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Case Taking with Homoeopathic Facial Analysis

Written by Grant Bentley

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– The argument between the academic and the practical

– Different roads leading to the one place?

– Being ideologically promiscuous

– Homeopathic Facial Analysis (HFA) – strong and unchanging

– The two modalities that exist in every chronic disease

– The mentals – not the key to unlocking the remedy

– Generals – more discriminating than mentals

– Physical form is unique – the human condition is not

– 90% of valid information is non verbal

– The body is a vault that keeps past memories alive

– Nature has our best interests at heart

– Our facial features have molded into a design most beneficial for our individual needs

A former patient of mine who has studied homoeopathy for more than twenty years, described HFA as the most usable system she has ever known because of its straight forward simplicity.

In any walk of life, professional or technical, there is an age old argument between those who are practical and those who are academic, and in homoeopathy it is no different. Accountants often disagree with economists, while builders shake their heads as they look at the drawings of the architect. There has always been a difference between theorists and those at the coalface. My patient was stating that HFA is coalface homoeopathy. It is designed for the clinic because it comes from the clinic and its membership is dominated by working practitioners whose bottom line is ease and reproducible results.

This does not mean theory is irrelevant, but the argument about whether it is practical, is too important to be overlooked. During a discussion I once had with an Osteopath who also studied homoeopathy, he mentioned how there were so many theories in homoeopathy by comparison to other modalities. I replied, ‘Wouldn’t that be a good thing? After all doesn’t this show a thinking profession?’ His reply was ‘No, it shows a profession that has too much time on its hands!’

The problem for him when it came to homoeopathy was not the system itself, but the multitude of competing theories that kept emerging in reference to practice. Most disturbing is how many different theories are adopted by practitioners, as if they are interchangeable and saying the same thing. Some of these theories have entirely different opinions on miasms, remedies and even pathology. Some do not focus on miasms at all while for others they are the central core. Some have different ways of prescribing, different modes of delivering the remedy, different potency scales and different ways of taking a case, yet they are all being viewed by some practitioners as if they are different roads leading to the one place.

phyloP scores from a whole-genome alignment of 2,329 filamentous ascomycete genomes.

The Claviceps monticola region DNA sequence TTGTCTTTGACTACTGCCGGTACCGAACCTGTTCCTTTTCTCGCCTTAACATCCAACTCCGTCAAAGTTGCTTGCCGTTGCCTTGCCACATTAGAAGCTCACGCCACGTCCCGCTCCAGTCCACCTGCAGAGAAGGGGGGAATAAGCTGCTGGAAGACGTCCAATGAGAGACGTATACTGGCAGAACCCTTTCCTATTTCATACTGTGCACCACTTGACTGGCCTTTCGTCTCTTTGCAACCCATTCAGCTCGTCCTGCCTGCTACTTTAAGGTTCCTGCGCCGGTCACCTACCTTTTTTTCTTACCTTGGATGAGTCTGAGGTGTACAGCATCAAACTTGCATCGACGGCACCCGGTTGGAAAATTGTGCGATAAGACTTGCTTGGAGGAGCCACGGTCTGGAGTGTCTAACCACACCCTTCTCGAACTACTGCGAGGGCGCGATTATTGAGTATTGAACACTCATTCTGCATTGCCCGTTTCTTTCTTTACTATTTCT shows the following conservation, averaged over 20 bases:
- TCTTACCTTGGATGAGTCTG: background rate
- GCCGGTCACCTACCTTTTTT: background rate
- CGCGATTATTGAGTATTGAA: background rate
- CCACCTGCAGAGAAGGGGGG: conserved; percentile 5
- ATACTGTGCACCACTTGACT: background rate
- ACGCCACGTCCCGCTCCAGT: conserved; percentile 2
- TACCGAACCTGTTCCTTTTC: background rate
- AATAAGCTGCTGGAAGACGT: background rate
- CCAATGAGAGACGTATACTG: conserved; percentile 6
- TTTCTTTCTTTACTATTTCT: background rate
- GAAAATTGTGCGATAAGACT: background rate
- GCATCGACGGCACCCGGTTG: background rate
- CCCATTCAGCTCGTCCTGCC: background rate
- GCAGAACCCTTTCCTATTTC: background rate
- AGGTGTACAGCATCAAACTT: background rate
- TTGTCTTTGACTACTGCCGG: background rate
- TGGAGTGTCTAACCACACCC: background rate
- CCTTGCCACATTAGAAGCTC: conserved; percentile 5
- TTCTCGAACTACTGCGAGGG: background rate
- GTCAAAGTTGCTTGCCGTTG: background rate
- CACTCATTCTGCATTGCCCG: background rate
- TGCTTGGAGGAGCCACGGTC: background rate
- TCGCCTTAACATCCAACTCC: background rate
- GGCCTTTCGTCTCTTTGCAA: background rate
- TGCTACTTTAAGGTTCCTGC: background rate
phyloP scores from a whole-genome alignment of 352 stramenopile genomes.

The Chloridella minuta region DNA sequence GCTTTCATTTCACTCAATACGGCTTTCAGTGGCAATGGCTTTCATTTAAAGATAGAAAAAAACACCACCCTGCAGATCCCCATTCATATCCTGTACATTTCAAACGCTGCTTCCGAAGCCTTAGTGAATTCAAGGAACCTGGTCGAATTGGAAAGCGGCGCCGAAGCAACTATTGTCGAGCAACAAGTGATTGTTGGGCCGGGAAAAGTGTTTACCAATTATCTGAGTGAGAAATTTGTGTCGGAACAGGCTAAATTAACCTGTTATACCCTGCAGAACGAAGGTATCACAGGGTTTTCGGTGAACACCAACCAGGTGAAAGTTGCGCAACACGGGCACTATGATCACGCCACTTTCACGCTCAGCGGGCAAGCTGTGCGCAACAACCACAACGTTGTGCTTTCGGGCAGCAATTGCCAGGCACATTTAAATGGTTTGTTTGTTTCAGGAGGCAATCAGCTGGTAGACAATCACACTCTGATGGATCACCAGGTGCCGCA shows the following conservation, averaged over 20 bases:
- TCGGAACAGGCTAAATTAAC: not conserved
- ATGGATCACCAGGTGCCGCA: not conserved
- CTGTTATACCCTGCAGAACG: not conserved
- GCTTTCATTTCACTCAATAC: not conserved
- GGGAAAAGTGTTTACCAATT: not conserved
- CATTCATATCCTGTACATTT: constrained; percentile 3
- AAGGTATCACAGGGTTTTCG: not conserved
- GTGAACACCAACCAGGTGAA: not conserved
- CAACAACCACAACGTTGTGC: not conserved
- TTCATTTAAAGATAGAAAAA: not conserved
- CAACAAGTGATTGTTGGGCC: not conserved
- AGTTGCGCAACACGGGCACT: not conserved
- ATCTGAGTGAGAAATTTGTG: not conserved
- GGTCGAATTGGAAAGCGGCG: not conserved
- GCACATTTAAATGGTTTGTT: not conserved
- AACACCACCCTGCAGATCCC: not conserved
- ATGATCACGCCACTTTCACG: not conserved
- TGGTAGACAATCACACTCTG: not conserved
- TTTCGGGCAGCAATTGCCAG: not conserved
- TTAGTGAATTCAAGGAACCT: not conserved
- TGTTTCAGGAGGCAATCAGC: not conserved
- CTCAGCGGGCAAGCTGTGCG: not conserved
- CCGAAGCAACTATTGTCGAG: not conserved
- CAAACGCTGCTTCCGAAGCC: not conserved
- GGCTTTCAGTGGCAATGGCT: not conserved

Many homoeopaths act in a manner that is ideologically promiscuous, sacrificing quantity for quality in a search to repeat the rush that comes from being ‘amazed’. Promiscuity never delivers the comfort and depth we instinctively crave. Promiscuity is a short term fix to an insatiable need for stimulation. But a constant need for stimulation comes from a lack of sustainable fulfillment. This is the difference between eating porridge and chocolate. People don’t crave what is nourishing and satisfying because satisfaction is the opposite of craving. Cravings occur when satisfaction is momentary but unsustaining, which causes our desire for more.

Regardless of whether it is food, drugs or knowledge, jumping from one to another is neither healthy nor productive. It is not professional development that is in question, but the search for the thrill that comes from ‘insight’ which can be addictive and even dangerous. It is addictive in the way any thrill is addictive, because it leaves you wanting more. This makes some research authors feel pressured into churning out ‘discoveries’ because of public demand. It also often makes continuous or annual discoveries look suspicious to other researchers, who know how much time it takes to research a project thoroughly. Theories that come out annually will be judged rightly or wrongly as more concerned with supply and demand, than advancing real understanding. This is a practical reality of life; supply and demand drives everything, including homoeopathy, but the problem as always is that anything mass produced often sacrifices quality for quantity.

HFA is not a market driven system, because once you know it – you know it. The system itself has remained virtually unchanged since its conception, which shows the strength of its foundation. While the philosophy continues to evolve and expand, getting progressively deeper yet simpler at the same time, (see Appearance and Circumstance and Soul & Survival) the process of applying HFA in the clinic remains fundamentally strong and unchanging.

When a patient enters my clinic, there is nothing to differentiate the HFA system from standard classical homoeopathy. In the beginning the consultation centres around the patient’s presenting complaint, examining the type of pain they experience including times, aggravations and other factors. Once this has concluded, the consultation extends into the patient’s life story. Generally this takes place easily and naturally because it is rare for any chronic disease not to have two primary modalities. The first modality is that the patient and their symptoms are worse when they are tired. The second modality is that the patient and their symptoms are worse when they are stressed.

While these two modalities seem obvious, the ramifications that come from understanding why they exist in every case of chronic disease is so broad they change homoeopathic philosophy completely, and yet still we ignore them.